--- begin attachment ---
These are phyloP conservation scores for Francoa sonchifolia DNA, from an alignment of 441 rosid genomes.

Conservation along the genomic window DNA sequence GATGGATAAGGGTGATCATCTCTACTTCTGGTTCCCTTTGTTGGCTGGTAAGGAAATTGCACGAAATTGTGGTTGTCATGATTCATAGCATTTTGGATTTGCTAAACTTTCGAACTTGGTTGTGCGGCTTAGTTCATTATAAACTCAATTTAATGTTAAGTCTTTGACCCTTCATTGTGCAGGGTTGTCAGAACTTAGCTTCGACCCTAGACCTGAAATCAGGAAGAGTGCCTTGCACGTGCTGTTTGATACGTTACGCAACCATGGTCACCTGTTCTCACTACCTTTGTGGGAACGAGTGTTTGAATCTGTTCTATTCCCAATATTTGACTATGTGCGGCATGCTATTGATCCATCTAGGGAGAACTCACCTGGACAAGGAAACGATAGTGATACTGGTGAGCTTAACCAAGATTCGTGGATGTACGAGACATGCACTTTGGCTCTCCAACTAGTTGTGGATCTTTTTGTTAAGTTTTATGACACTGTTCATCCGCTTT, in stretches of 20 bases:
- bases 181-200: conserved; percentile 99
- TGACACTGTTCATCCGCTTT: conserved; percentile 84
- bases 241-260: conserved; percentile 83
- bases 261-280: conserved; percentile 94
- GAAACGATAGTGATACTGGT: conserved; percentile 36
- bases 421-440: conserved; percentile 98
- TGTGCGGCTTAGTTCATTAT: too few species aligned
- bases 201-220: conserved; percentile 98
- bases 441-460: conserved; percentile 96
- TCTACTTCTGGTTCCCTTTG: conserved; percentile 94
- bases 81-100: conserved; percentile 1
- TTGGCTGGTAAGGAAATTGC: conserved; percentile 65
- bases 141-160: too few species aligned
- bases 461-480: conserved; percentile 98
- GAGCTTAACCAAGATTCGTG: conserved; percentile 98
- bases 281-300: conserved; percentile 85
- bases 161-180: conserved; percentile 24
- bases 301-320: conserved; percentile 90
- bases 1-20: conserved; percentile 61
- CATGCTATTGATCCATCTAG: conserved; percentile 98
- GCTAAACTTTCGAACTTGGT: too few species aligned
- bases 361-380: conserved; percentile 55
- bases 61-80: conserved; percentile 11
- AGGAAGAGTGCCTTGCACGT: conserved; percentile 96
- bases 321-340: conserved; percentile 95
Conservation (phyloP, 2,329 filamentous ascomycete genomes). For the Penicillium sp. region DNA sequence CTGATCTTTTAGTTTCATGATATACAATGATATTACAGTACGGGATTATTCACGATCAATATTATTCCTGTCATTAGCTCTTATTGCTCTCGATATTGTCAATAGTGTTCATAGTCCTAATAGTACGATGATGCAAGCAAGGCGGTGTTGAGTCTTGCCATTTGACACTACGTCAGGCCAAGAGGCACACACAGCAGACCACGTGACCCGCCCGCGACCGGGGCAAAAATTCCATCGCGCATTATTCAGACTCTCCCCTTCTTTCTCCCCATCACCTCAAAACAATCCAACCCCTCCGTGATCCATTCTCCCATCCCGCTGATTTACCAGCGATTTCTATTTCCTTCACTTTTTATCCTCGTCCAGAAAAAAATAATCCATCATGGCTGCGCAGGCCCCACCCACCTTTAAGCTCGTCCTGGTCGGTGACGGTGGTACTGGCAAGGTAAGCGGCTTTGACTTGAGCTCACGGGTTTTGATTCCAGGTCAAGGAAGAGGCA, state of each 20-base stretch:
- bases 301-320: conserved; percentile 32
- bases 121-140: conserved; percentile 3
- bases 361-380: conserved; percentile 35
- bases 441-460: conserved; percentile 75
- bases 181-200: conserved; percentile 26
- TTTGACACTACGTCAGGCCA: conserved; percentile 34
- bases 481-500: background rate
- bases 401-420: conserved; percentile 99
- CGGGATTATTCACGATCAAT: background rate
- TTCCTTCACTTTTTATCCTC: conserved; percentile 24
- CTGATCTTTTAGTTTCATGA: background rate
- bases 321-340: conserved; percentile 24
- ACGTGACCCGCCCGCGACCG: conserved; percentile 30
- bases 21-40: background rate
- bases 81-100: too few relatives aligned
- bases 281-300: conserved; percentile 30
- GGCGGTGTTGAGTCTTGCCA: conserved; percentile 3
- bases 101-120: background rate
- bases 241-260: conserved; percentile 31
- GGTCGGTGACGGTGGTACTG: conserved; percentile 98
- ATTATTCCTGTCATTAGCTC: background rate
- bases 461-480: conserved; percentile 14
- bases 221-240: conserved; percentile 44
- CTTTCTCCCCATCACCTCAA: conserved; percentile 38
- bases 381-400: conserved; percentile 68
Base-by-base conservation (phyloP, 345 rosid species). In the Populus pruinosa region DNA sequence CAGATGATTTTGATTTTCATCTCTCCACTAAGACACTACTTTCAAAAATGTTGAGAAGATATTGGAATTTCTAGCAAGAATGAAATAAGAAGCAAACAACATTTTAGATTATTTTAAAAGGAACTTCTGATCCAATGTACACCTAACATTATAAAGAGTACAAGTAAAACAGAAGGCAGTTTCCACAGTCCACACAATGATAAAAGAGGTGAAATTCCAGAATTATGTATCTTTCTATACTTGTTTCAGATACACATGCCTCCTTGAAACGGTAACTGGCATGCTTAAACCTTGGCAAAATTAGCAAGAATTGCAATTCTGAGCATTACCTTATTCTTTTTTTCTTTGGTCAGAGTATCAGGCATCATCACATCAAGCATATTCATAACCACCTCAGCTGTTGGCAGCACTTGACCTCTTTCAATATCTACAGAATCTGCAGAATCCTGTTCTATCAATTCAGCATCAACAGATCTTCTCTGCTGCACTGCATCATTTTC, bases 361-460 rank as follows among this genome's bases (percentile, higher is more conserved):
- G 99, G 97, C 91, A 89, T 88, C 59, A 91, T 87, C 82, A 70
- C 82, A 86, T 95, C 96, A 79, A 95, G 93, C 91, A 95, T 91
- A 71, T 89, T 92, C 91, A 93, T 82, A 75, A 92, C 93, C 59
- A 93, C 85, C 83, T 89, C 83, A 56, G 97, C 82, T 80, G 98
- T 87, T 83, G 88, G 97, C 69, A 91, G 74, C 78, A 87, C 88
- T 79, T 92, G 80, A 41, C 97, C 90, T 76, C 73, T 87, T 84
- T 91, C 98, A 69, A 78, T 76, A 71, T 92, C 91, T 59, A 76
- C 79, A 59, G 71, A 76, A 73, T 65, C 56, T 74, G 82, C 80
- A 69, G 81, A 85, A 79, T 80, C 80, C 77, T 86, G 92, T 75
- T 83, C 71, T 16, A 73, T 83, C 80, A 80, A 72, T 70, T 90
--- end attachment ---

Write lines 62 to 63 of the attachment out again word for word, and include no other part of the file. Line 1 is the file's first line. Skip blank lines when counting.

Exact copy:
- C 79, A 59, G 71, A 76, A 73, T 65, C 56, T 74, G 82, C 80
- A 69, G 81, A 85, A 79, T 80, C 80, C 77, T 86, G 92, T 75